Half the game was played at what must have felt like half speed to Massapequa.

"We're all about the fast break and up-tempo," said faceoff specialist Phil Brady.

Eventually, though, the inevitable occurred. "At any point, our offense can be so dangerous," said attack Jim Byrns.

Brady and Byrns helped accelerate the pace significantly.

Massapequa trounced Farmingdale, 17-5, Wednesday in a Nassau Class A boys lacrosse semifinal at Hofstra's Shuart Stadium. Brady sparked a sensational 8-0 third-quarter outburst by winning seven of eight faceoffs and Byrns led 10 scorers with a hat trick.

"It makes me very happy when a lot of guys score," Chiefs coach Tim Radomski said.

He must have been gleeful in the third quarter when seven players scored goals, including two by Griff Konen, as Massapequa completed an 11-0 run to take a 13-3 lead after three quarters.

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Yes, the Dalers actually led 3-2 early in the second quarter, on a natural hat trick by Alex Schelhorn.

"Early on, they were locking off our guys," Byrns said. "But I don't think you can stop us when we're moving the ball. We'll draw two [defenders] and then finish."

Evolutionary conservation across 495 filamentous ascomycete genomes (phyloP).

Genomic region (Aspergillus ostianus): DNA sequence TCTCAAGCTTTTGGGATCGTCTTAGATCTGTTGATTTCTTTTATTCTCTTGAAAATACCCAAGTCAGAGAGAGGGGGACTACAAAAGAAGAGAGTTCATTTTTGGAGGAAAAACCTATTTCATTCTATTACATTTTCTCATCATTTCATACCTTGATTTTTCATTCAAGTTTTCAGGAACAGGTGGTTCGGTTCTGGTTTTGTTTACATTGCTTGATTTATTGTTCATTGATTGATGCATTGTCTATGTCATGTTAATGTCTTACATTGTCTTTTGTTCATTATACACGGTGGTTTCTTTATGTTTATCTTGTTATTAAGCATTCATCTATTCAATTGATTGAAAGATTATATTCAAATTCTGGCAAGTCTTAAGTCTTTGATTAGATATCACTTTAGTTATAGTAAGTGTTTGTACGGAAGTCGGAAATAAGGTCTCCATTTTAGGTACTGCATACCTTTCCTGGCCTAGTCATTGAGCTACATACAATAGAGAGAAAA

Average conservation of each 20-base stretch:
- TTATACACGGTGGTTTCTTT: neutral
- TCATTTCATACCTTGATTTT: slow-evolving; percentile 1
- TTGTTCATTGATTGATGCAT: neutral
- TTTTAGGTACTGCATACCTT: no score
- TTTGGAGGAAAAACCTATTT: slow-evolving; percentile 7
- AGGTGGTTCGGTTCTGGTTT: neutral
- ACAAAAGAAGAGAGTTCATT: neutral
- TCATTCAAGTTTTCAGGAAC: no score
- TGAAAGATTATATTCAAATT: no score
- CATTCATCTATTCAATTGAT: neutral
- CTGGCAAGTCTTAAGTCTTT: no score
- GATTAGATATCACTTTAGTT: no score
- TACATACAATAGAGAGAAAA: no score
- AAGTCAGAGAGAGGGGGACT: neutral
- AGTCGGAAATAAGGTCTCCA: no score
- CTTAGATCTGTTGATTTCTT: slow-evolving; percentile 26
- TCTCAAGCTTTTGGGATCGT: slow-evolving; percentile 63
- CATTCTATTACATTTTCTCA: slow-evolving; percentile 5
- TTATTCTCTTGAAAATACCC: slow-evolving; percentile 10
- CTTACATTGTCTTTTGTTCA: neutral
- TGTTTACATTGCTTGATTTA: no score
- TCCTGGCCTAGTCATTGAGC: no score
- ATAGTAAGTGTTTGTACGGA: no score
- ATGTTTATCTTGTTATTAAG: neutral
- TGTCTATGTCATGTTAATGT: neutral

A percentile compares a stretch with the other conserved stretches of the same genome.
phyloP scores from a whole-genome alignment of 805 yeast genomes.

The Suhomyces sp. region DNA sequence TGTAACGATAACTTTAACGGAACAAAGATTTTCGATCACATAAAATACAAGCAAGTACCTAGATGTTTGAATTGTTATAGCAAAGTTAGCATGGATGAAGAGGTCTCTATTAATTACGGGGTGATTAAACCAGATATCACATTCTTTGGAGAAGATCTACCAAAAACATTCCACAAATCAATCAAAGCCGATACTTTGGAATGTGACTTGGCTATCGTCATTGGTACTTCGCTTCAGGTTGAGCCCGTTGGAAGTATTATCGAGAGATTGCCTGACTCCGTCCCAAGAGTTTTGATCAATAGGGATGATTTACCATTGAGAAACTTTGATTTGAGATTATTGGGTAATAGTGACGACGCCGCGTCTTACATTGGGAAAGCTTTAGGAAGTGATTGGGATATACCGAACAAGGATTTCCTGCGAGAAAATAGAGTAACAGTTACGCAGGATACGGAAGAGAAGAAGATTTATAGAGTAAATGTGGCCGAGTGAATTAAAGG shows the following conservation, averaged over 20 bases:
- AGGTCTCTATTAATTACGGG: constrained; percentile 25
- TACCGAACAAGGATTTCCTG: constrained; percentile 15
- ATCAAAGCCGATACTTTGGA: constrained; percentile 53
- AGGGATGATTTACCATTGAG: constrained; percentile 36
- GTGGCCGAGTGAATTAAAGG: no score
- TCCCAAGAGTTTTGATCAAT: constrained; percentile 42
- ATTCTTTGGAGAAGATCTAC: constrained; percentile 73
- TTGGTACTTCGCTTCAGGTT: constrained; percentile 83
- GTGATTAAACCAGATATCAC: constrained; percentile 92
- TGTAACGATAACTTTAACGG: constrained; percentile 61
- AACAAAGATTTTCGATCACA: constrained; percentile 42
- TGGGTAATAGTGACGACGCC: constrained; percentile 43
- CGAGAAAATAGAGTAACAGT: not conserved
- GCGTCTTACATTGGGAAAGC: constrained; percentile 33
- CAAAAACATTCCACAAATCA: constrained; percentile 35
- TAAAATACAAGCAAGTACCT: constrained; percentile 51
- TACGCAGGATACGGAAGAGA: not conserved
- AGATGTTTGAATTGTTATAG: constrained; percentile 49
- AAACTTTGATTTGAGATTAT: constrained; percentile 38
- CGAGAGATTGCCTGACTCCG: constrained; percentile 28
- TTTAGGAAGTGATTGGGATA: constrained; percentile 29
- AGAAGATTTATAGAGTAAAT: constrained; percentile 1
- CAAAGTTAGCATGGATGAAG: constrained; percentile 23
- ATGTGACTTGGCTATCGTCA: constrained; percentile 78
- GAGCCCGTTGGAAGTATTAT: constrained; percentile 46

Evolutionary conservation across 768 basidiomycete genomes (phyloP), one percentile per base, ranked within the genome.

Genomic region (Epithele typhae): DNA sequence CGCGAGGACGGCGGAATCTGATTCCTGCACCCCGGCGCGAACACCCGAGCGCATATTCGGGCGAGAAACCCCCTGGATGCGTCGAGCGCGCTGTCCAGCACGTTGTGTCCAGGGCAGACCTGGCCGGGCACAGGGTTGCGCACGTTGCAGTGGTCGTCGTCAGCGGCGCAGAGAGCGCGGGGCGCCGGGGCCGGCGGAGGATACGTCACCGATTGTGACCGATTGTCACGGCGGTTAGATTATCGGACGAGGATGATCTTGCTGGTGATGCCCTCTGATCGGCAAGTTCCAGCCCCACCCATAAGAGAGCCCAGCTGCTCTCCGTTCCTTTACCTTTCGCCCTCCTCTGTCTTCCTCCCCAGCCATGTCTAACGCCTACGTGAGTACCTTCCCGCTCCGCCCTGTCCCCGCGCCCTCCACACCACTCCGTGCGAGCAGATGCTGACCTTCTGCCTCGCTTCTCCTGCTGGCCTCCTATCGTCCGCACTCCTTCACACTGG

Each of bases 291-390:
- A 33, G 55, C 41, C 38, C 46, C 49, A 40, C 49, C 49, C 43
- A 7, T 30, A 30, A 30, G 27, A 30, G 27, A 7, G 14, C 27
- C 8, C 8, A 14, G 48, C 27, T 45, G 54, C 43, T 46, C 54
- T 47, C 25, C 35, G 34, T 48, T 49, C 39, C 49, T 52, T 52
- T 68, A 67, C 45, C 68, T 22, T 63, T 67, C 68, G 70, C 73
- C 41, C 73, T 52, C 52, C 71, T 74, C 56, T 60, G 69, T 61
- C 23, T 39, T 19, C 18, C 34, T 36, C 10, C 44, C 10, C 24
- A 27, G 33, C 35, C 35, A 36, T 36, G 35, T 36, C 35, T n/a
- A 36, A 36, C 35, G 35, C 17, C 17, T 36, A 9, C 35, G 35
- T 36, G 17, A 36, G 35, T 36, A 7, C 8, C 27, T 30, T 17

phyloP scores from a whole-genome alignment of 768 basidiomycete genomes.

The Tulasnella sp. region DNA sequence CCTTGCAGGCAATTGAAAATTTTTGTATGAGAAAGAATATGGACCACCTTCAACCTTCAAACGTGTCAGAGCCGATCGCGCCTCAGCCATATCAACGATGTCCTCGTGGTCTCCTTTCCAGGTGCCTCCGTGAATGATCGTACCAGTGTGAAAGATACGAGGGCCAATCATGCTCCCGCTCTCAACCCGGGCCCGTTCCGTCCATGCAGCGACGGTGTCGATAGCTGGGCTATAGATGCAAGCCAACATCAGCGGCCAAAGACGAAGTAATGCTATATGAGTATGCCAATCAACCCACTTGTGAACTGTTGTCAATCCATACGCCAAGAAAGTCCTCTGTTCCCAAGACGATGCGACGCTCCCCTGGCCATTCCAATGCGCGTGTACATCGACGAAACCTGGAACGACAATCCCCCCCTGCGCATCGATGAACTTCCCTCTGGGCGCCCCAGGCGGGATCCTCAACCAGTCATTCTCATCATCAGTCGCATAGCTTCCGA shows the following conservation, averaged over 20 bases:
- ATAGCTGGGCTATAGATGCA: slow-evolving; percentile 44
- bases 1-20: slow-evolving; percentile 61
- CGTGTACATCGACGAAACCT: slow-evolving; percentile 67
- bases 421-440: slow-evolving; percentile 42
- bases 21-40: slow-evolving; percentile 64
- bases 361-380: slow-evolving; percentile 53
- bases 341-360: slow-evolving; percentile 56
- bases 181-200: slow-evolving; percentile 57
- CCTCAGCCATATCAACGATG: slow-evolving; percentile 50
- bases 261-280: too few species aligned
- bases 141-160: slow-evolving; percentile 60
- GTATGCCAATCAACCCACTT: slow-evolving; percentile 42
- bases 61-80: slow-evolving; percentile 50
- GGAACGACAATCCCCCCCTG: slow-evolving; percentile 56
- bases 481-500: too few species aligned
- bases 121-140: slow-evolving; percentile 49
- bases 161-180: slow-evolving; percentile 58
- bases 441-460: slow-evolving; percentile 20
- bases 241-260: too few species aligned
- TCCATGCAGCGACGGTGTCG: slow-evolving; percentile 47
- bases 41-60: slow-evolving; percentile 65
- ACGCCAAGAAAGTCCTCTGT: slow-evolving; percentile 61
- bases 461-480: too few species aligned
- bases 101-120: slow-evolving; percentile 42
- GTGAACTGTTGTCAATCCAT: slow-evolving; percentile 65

Paul Dilena, Nick Yevoli, Jack Korber and Griffin Barnathon also scored two goals each for Massapequa (17-2), which will face Syosset on Tuesday for the Class A championship.

The Dalers ended their season at 11-6, and a big factor was their inability to contain Brady, who gave the Chiefs numerous extra possessions that frequently resulted in goals.

Brady, a rapidly improving junior, won 17 of 24 faceoffs overall. "Faceoffs are a big part of the game nowadays," said Brady, who said his favorite method is the hard clamp, but Wednesday he was also quick off the draw. "It's a great feeling when we are all starting to click."

The clicking began when Yevoli, Konen and Barnathon scored within 2:18 early in the third. Ian Kirby, who added two assists, scored unassisted and Konen took a feed from Yevoli 19 seconds later to make it 10-3. It was a clinic in fastbreak lacrosse by the well-tuned Massapequa machine.

"We like to run, to get out in transition. I love the way we shared the ball and got everyone involved," Radomski said. "They slowed it down and possessed it in the beginning. It took us a little while but once they got rolling, it was nice to watch."